Those who drive such cars, in the front window the government issued "VIP plate", ticket-free free parking anywhere and other perks, are a blatant juxtaposition to the many factory workers and farmers earning about $25-60 per month, and who are now on the streets in the tens-of-thousands. This year already saw bloody disputes when riot police killed protesters after the contested election. I sure hope it doesn't come to that again.














video video


This one is taken with my phone, so quality is a little low:





Street vendors hand out free water and baguette to the demonstrators.
This is a small gesture, but really touching when you see it happen.


Minimum wage demanded: $160/month.





No eyes for AUDI's new Phnom Phen construction site: On the way to the demonstration.

Cambodians are in general gentle people; I am not sure that they will be able to shake off a repressive, authoritarian regime such as the one of Hun Sen with -still- friendly protest such as these. It seems that Cambodians lack the determination and brutality of their Thai neighbors.

http://www.dailymotion.com/video/xsj6h9_video-of-thai-brutal-shootings-released_news

Comment concerning the face, or surgical masks people are wearing in the videos and pictures: 

This is not to obscure the face and make police identification harder, it is a measure against the pollution in the city caused by the many diesel vehicles, most of them without catalytic converter, and the 2-stroke scooters. I wear a mask like that when I ride the motorcycle, and I always wear one when I walk through town. It isn't the most comfortable way to breath, but it makes a difference.




Saturday, December 28, 2013

11. BMW in Phnom Penh


BMW must have high hopes for the Cambodian market. There is a brand new car dealership here in town, located in an excellent new building, designed to BMW corporate ID standards. They are open since end of November 2013. The staff just returned from a training session in Singapore. They are called BMW PREMIUM Auto Cambodia.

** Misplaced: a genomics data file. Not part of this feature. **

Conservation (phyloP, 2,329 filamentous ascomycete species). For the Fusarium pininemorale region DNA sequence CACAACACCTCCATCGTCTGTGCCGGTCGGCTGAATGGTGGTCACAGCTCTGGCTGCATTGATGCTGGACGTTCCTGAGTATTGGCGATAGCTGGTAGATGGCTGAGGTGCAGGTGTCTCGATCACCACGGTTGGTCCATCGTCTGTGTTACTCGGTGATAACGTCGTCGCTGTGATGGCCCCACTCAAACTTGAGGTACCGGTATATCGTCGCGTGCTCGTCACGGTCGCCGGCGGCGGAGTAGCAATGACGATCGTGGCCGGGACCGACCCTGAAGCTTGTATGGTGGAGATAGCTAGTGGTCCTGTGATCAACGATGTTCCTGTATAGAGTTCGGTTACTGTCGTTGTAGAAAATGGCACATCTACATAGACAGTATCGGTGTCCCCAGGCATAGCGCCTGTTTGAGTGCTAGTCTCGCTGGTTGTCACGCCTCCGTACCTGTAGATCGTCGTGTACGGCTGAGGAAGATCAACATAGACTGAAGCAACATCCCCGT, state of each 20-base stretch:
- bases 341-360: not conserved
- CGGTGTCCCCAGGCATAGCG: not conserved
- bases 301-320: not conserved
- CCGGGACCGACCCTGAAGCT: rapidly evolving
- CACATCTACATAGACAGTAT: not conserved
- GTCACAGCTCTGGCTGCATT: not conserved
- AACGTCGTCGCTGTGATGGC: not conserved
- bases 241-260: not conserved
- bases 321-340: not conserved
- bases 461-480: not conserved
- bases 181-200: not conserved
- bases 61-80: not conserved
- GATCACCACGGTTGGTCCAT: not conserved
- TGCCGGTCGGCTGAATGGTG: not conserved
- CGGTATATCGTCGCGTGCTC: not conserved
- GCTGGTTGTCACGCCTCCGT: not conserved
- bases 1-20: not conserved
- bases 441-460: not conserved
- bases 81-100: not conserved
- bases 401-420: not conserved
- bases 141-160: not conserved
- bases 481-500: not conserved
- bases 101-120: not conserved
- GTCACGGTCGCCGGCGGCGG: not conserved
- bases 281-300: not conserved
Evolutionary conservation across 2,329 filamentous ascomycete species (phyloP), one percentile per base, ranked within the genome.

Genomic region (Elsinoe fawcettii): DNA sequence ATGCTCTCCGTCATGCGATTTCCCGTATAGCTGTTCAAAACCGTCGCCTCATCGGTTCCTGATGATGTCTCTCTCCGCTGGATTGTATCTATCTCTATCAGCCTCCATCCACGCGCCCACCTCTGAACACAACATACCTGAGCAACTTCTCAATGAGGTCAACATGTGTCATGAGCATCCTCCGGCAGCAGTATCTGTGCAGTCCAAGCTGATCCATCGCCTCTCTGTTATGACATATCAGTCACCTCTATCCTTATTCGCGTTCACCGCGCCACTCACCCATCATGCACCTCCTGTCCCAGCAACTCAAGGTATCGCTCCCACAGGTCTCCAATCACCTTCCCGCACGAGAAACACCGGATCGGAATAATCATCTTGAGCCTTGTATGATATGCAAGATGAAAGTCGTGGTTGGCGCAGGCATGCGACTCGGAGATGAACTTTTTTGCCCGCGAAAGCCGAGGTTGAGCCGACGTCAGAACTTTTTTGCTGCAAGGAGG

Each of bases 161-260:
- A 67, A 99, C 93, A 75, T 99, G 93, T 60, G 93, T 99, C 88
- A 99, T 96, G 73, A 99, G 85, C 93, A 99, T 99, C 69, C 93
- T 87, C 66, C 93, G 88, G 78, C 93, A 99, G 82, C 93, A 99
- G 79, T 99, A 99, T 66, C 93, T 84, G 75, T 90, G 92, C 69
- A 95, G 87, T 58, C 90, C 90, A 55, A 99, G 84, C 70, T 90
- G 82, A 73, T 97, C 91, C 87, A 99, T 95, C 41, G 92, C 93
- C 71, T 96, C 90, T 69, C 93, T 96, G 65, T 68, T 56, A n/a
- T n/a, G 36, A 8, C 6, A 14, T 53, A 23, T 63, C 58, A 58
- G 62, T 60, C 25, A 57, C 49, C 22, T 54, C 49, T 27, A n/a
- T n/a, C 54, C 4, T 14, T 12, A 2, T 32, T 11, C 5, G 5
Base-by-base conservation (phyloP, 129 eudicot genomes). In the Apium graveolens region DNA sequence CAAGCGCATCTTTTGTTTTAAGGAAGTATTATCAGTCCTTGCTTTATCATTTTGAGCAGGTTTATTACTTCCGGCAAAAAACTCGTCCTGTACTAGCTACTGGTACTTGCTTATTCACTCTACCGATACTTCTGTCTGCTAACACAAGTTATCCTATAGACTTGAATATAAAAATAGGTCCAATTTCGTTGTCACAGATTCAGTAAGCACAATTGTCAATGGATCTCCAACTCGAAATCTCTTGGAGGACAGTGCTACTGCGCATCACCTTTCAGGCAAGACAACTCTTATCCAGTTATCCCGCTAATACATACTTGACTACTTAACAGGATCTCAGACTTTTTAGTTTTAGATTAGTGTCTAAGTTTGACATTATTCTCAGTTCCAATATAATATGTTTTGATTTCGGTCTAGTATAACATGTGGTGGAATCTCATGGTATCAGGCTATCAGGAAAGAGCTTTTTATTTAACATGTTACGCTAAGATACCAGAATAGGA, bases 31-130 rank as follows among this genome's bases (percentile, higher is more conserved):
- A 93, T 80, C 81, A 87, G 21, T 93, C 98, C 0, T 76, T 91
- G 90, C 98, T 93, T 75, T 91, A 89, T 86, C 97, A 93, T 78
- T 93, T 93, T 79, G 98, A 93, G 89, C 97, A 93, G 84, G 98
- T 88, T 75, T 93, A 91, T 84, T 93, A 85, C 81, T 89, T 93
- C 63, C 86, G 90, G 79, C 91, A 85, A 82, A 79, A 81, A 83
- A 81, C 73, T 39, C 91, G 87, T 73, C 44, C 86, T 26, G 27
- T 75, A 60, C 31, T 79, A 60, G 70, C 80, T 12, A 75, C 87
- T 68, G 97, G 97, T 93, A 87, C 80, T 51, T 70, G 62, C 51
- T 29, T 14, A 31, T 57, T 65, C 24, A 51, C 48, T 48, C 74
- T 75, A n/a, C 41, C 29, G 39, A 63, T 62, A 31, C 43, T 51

I paid a visit today, partly out of curiosity, but also since I need new tires soon, and tires for big motorcycles are almost impossible to find here. (Actually, I found a matching pair of MICHELIN tires today at a shop near the Russian Market, but these were road/racing tires, not dual sport or enduro.)

Unfortunately, PREMIUM BMW was unable to help. Car tires only. The motorcycle division is in the works for an opening in 2015.



Ms. Kanary, the smart sales manager


Friday, December 27, 2013

10. Phnom Penh


After the first shock about the lawless and crazy traffic has resided and the motorcycle is parked in the garage, I remember again what a great Asian city Phnom Penh is. The mixture of styles, influences, food, shops, street scenes and sights is just tantalizing. 

I saw the typical tourist sites many years ago and will not go again: 
  • Tuol Sleng, aka: S-21 (Security Prison No. 21), the former Chao Ponhea Yat High School which was turned into one of the 150 execution sites of the Khmer Rouge where more than 20,000 people lost their life; 
  • The Killing Fields outside of the city, near the village of Choeung Ek, where a Yale University mapping project located about 1,4 million victims of Cambodia's Democide (Theodore Abel) in the rice fields. 
I do not want to visit again, the memory from many years ago is still fresh.

I stay in the city and do long walks to enjoy the many fabulous French architecture examples which fascinate me.


Sisowath Quai




French corner architecture 1960s